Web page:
The Australian Bureau of Statistics noted that in 2011 there were 2.1 million trading businesses in Australia and 96% of them were considered small businesses. Anecdotally, there is probably another 30% increase on these numbers in todays terms, but the question I ask is what percentage have closed their doors in the last five years.
The majority of jewellery businesses in Australia are independents and are more than five years old, however, how many will survive the next five years? I pose this question because never before have we seen such a massive change and disruption when it comes to people’s buying behaviours. I had a recent conversation with a manufacturing retail jeweller who told me that he has literally one person a week asking him to verify the quality of the diamond in the ring that they purchased online. From my own experience, I purchased an item on Ebay at 3pm yesterday and at 11:30am the next day it was delivered to my office and I work in the heart of the city. I could have walked 2mn to a shop. This is the new reality, I didn’t want to walk through a shopping centre or search the shelves of a department store or look around for a salesperson who more than likely has little to no knowledge about the product itself.
So what are the tools, the perspective, the strategy the headspace that we need to have, so as to ensure that we don’t just survive. Our goal must be to succeed and grow, and aim to leave our business for the next generation in better shape than when we started.
I recently came across a very interesting analysis of how we could re-examine our thought process and decision making in this new world to ensure our survival and hopefully success.
The analogy was that we should look at how nature adapts and survives. In fact, one could use evolution as the example. We evolved based on needs and an ever changing environment.
There were four characteristics which I believe specifically apply to our industry to build a business that can withstand pretty much anything. I will preface this by saying, some will sound like wishful thinking, or who has the resources to do these things, however it’s worthwhile stepping back and considering how they apply to each of our businesses.
Businesses need a degree of redundancy, a word often used for computer or disk space, it applies to us in terms of if you’re running around chasing your tail, you literally have no time to step back and reflect on your business. Even if you did step back and identify areas that need improvement, do you have any excess capacity with your team to implement the necessary changes? It’s that little bit of redundancy that gives you the ability to continue to run your business and still make changes.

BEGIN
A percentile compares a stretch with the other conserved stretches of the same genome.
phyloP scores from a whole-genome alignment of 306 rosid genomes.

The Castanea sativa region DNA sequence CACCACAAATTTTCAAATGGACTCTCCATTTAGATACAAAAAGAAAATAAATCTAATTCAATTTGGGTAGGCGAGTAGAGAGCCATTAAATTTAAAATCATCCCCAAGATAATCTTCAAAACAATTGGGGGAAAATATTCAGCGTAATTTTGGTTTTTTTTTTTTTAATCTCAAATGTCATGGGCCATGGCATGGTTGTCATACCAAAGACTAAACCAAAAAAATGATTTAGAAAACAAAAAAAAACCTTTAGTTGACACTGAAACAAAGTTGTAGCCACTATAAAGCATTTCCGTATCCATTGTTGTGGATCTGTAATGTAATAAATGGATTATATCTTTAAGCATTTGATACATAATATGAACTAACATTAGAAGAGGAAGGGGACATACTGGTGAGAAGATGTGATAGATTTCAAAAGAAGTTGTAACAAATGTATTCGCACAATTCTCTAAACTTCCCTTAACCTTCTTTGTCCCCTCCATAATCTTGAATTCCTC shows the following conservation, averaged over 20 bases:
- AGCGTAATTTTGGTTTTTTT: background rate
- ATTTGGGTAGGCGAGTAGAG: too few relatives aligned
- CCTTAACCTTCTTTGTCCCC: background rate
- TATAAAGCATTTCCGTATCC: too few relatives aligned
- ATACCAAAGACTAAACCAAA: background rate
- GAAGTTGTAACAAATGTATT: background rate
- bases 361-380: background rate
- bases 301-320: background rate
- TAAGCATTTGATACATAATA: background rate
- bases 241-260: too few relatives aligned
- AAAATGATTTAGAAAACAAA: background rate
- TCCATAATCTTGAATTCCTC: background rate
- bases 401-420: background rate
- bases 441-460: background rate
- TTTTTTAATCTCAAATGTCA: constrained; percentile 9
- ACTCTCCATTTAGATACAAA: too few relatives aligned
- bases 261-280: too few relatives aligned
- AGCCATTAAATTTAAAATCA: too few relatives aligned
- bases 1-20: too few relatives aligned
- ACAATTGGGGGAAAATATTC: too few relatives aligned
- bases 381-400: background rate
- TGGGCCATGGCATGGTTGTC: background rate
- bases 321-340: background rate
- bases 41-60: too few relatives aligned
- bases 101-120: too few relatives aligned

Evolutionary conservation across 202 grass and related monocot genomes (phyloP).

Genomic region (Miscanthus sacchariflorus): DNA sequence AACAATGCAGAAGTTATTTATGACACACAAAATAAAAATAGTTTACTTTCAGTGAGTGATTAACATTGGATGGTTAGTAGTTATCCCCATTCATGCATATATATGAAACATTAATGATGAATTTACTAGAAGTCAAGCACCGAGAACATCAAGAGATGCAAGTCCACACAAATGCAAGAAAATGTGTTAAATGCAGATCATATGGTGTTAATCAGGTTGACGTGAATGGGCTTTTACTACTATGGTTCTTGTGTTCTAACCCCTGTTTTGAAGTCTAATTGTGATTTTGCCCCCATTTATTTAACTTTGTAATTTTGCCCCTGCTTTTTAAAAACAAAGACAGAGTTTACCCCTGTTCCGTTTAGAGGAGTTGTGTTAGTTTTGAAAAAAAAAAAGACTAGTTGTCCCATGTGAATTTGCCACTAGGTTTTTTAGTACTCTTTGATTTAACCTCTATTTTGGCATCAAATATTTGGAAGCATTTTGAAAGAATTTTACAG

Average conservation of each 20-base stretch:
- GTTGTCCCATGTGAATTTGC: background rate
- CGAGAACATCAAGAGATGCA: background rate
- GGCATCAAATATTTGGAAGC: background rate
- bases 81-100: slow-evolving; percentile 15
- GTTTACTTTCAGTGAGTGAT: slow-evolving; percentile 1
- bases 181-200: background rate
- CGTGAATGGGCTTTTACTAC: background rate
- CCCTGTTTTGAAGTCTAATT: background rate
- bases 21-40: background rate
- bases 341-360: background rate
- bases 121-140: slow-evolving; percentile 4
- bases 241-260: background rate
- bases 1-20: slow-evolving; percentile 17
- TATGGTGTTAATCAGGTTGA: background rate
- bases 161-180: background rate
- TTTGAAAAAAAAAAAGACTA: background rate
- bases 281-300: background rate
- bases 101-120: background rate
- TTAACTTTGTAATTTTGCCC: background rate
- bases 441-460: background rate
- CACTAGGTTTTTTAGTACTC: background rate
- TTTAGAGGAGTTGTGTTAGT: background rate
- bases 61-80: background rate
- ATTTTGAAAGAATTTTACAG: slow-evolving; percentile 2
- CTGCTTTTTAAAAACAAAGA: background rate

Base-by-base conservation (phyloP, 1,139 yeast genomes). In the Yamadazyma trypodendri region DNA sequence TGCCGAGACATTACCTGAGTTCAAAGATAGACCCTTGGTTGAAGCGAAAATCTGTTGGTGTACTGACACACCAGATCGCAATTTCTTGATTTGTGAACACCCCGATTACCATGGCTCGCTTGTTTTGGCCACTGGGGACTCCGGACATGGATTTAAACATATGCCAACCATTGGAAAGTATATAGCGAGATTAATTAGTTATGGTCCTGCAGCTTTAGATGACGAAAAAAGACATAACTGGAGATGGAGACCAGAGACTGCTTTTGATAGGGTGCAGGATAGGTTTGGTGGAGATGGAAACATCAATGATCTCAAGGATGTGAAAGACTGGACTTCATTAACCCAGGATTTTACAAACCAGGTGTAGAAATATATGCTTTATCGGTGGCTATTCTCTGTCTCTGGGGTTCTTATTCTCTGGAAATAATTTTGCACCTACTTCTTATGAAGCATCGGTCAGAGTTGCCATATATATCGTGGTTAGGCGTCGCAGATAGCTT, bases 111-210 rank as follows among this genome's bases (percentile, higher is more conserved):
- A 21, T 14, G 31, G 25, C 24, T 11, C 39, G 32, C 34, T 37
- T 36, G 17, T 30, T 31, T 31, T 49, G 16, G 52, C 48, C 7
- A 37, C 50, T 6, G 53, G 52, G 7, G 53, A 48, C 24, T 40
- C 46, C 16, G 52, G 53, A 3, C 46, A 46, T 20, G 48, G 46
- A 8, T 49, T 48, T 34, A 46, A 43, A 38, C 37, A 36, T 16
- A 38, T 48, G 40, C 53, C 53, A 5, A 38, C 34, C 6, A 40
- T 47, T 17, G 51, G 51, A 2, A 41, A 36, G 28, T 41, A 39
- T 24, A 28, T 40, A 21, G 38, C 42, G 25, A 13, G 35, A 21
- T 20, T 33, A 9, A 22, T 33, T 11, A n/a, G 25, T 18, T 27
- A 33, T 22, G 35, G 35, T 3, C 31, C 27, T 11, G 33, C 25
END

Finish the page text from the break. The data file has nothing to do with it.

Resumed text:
Diversity, this one is pretty self-explanatory for the Jewellery retailer today ,the silver and fashion jewelry looks interesting , however unless one has a reasonable product mix, such as a strong diamond business, one could find themselves turning over a lot of money with very little left over. But what about having diverse opinions in how we should grow the business.
”Are you open to this? more importantly, have you asked your team their views and opinions?”
Adaptive. How well do we adapt? This is probably the hardest for all of us, because change is difficult. Having to consider social media, websites, blog posts, and all the changes that happen within them, not to mention everything else we do. The older we get the less we like to change (guilty as charged), but to adapt means to change. The best example I can give you is from a poster that I spotted in Martin Place.
If we accept that this is true, ebay is claiming to be selling 81600 engagement rings a year in a market where the Australian Bureau of Statistics calculates that there is an estimated 126,000 marriages in Australia in 2016 ………………..is it possible that 65% of our engagement ring business is being done online?? Scary to say the least, and now more than ever you have to question how will we adapt?
How are you selling your diamond ring so that your valued proposition is more powerful than EBAY? Remember, the story you can tell, the value you can offer and yes price is important (I can tell you that there are circumstances that even the biggest names in the world offer a small discount) and the cornerstone is the trust you can build and deliver.
The fourth characteristic is Prudence. Apparently in our need to survive our instincts taught us to keep a little food on the side in case our hunting expedition didn’t go so well. We didn’t bolt in open spaces lest there be a saber tooth tiger waiting for us. You don’t need me to provide examples on how we apply this to our businesses, I will just say that in such a tumultuous business environment a bit of prudence could make all the difference.
We have been taught to set goals, analyze problems, set plans and look for efficiencies, this is mechanical thinking and it works most of the time. If we all agree that things are so unpredictable, than it’s the small start ups with that entrepreneurial spirit that are built around these four characteristics. These new companies are big on adapting, have redundancy in terms of people with multiple skill sets, and are so fearful of having so little money to work with, they execute businesses using the term “bootstrapping” this is when staff are given equity and paid minimal wages and work crazy hours.
We don’t have the luxury to look into a crystal ball, but we can try and rethink how we do what we do. Its this different approach that deserves us to stop and reflect, and the question we need to ask ourselves is “where will our business be in 5 years?”